Sarah Pearson, Ecclesiastical Group’s Head of Enterprise Risk Management, shares her views on business continuity in a pandemic world, and prompts organizations to look to the future by focusing on adapting and refining existing business continuity plans, by taking the learnings of the last year or so.
In the midst of every crisis, Albert Einstein once said, lies great opportunity. Winston Churchill, working to build the United Nations in the wreckage of post-war Europe, took a similar view.
‘We should never,’ said our greatest statesman, his tongue only slightly in his cheek, ‘let a good crisis go to waste.’
Of course, neither Einstein or Churchill wanted crises, but they understood the essential truth, that our increasingly complex and interconnected lives mean that, whether we like it or not, we are never far from difficulties – and that those who plan for the worst, and put in place strategies for business continuity, can protect their reputations, and their bottom lines, and steal a march on their more complacent peers.
The COVID-19 pandemic, still rumbling on around the world after nearly 18 months, provides a classic case study.
Some sectors had a natural advantage over others – for instance, in a locked-down world online retail was always going to fare better than bricks-and-mortar shops.
But within specific sectors there have been winners and losers, and the winners are those who worked out how best to keep their businesses going so that they could continue to serve their customers.
By definition, no-one knows what the next unforeseen crisis – the next Nassim Nicholas Taleb ‘Black Swan’ – might be, but whatever it is – whether it’s a new virus that sweeps the world, or something much more local, which affects only your sector, or even just your organisation – you can be sure it’s coming.
So now is the time to focus on adapting and refining your existing plans by taking on the learnings of the last year or so.
And don’t be put off by the unknown nature of the challenges you will face: the Pareto Principle, otherwise known as the 80:20 rule, suggests that most of the preparation you put in place for another COVID-style emergency would work for other entirely unrelated issues.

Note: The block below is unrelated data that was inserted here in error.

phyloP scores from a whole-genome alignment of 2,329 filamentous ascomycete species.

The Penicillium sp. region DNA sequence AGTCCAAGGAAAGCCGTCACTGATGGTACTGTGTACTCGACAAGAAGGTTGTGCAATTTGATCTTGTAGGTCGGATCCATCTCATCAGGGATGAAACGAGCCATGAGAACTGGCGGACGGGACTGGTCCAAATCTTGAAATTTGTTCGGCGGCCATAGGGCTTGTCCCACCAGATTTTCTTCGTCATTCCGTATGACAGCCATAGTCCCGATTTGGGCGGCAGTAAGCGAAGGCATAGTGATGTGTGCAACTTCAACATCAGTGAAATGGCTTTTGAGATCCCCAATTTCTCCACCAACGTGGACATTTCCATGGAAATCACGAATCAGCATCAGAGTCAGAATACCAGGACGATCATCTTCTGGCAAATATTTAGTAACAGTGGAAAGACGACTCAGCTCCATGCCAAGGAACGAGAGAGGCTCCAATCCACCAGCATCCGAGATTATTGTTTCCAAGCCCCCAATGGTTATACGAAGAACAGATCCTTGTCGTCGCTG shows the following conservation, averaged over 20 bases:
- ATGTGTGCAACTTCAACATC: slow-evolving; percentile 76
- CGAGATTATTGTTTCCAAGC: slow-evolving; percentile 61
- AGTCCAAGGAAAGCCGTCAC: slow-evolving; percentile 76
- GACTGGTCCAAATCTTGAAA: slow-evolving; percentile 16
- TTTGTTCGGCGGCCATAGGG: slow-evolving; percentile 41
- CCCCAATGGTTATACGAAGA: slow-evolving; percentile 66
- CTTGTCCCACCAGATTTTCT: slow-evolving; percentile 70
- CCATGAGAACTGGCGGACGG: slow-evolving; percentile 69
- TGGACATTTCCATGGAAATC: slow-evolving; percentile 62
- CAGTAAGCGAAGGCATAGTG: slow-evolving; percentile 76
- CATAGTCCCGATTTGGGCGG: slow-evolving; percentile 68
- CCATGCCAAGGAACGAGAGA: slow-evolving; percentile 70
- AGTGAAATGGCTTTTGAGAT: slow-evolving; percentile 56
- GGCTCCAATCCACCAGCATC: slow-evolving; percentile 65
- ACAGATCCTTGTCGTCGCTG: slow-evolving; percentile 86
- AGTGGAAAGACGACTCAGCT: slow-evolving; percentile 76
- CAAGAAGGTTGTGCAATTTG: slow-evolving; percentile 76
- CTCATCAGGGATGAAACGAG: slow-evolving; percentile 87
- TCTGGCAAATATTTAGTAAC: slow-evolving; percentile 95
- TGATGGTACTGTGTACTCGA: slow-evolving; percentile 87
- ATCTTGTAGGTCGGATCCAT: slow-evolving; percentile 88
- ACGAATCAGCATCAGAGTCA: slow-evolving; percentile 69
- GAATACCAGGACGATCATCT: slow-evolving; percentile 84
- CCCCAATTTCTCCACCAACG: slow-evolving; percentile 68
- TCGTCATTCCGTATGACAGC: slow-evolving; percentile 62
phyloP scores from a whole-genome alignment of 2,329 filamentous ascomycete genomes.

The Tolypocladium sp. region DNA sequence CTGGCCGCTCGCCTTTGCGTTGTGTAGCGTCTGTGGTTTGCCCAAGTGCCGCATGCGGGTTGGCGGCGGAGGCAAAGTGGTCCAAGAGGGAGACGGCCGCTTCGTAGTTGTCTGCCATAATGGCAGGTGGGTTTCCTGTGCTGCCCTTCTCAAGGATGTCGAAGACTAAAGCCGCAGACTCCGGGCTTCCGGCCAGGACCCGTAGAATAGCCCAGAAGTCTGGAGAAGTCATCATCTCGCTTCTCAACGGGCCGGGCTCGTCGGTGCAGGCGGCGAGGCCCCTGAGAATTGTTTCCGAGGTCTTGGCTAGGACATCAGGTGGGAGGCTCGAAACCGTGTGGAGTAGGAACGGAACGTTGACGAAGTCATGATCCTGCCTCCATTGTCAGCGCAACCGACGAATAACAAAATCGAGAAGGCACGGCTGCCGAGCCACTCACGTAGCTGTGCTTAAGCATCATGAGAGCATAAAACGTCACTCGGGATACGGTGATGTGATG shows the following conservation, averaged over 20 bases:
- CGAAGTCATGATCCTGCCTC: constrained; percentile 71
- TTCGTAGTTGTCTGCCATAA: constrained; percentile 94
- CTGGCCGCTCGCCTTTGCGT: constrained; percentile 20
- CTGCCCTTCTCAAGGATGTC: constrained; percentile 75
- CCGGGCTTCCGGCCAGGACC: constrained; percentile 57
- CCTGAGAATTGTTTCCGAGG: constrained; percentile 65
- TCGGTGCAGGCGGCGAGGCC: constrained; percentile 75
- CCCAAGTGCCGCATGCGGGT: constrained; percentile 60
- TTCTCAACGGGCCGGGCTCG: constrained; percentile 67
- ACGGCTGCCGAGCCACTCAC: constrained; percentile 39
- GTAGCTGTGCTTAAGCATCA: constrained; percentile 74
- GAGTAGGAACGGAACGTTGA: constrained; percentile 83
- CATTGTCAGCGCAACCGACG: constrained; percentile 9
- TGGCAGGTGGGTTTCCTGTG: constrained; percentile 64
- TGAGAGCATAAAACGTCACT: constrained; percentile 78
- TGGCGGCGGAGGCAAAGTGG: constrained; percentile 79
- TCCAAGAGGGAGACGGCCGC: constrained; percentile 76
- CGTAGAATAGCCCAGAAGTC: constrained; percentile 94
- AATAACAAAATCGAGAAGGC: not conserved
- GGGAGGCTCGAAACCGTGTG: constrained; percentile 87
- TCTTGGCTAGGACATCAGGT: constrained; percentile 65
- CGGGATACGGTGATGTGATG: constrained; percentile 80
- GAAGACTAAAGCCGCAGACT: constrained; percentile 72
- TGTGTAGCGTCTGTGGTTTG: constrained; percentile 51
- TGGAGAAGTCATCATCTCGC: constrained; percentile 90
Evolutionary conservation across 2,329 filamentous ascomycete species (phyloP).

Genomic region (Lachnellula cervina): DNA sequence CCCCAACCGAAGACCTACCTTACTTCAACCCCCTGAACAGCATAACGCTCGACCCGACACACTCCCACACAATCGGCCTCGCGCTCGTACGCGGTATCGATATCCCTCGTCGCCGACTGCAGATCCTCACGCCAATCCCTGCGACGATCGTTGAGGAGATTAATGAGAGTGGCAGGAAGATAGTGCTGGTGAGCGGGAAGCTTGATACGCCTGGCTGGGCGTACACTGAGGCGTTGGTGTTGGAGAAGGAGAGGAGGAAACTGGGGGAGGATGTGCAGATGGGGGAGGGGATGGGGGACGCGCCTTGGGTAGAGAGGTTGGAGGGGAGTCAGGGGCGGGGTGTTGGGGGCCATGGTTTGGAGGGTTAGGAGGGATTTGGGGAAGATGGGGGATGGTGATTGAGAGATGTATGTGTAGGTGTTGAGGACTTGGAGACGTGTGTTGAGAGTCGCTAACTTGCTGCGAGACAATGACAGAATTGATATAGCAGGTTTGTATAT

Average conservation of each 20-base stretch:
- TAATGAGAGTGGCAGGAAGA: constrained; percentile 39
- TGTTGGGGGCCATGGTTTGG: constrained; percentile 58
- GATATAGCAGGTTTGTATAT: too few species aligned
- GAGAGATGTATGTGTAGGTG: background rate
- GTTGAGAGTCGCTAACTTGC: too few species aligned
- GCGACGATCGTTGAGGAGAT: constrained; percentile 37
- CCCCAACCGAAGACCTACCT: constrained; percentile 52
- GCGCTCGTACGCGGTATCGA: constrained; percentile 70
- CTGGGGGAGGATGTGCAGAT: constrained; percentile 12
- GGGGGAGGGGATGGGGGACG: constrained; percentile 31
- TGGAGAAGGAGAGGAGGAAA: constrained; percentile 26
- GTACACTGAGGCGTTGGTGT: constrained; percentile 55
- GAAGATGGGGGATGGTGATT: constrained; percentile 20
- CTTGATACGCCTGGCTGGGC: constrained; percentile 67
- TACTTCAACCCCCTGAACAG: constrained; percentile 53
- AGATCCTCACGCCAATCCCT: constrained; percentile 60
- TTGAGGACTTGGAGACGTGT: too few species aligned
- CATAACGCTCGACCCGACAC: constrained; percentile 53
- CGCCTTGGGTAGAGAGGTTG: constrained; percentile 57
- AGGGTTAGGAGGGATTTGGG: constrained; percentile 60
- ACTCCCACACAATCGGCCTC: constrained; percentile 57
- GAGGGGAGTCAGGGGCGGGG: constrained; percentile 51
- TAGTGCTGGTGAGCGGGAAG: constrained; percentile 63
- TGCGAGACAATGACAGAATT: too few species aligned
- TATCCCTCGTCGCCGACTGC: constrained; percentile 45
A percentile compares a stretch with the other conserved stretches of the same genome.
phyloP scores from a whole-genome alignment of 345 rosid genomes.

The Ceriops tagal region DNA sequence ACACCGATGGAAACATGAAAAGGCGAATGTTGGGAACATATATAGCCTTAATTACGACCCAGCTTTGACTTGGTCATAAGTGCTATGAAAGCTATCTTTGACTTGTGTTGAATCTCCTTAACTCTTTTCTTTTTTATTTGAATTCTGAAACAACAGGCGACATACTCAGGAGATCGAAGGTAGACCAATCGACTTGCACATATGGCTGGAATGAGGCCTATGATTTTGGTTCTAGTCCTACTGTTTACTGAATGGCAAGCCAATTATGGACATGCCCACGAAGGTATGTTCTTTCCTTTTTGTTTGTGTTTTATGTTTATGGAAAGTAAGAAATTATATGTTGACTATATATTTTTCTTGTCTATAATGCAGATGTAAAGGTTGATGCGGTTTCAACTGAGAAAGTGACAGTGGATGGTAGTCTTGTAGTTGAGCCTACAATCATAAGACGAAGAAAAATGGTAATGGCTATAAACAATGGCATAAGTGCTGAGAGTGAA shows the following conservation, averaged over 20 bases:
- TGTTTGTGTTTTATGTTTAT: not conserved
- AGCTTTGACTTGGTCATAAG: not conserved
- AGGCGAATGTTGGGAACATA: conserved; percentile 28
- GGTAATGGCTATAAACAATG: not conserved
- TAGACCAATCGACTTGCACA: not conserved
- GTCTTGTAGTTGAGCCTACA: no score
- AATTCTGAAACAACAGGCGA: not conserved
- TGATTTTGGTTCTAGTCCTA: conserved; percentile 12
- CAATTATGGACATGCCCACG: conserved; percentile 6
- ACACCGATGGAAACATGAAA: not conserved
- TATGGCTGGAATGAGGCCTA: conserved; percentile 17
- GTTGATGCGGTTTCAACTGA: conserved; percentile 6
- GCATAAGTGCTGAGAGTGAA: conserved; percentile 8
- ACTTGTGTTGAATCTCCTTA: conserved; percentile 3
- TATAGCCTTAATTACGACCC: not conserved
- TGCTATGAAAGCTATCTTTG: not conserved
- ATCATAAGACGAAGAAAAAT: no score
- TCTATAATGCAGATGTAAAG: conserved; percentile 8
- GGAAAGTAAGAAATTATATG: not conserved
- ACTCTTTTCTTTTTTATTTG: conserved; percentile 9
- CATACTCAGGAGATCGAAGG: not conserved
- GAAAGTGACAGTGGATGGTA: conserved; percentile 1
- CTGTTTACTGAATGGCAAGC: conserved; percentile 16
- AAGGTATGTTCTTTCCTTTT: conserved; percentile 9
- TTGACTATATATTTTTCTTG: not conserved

Without blowing our own trumpets too much, I’d like to share some of what we did at Ecclesiastical.
As soon as the first rumblings of COVID-19 started to appear on the media horizon, we invoked our business continuity planning.
This is an ongoing and evolving process for us, and as part of it we had already considered various scenarios – though not necessarily a global pandemic! – which might involve a shift to most, or even all, of our staff having to work from home.
We had also clearly delineated which parts of the business simply had to keep going seamlessly in such circumstances, and which could afford a little downtime.
Top of mind, as ever, was our customers – we are nothing without them, and unfortunately fire, flood, damage and theft don’t stop happening, even in a pandemic.
That meant our claims team was one of those really vital departments which had to keep running smoothly, so we focused a lot of our energies there.
Because of that prior planning, we were able to work very quickly to prioritise their server support, and to ensure staff were provided with the IT and communications infrastructure to enable them to work from home for an extended period, so that they could keep on giving our customers the speedy help and reassurance that they rightly expect from us.
As the crisis evolved, we were able to switch to all staff working from home within just one week, ensuring that continuity of service, and business, from then until the present day.
Of course, working from home isn’t just about business – if your customers are everything, your staff are a very close second, and it is absolutely vital to show them empathy and compassion.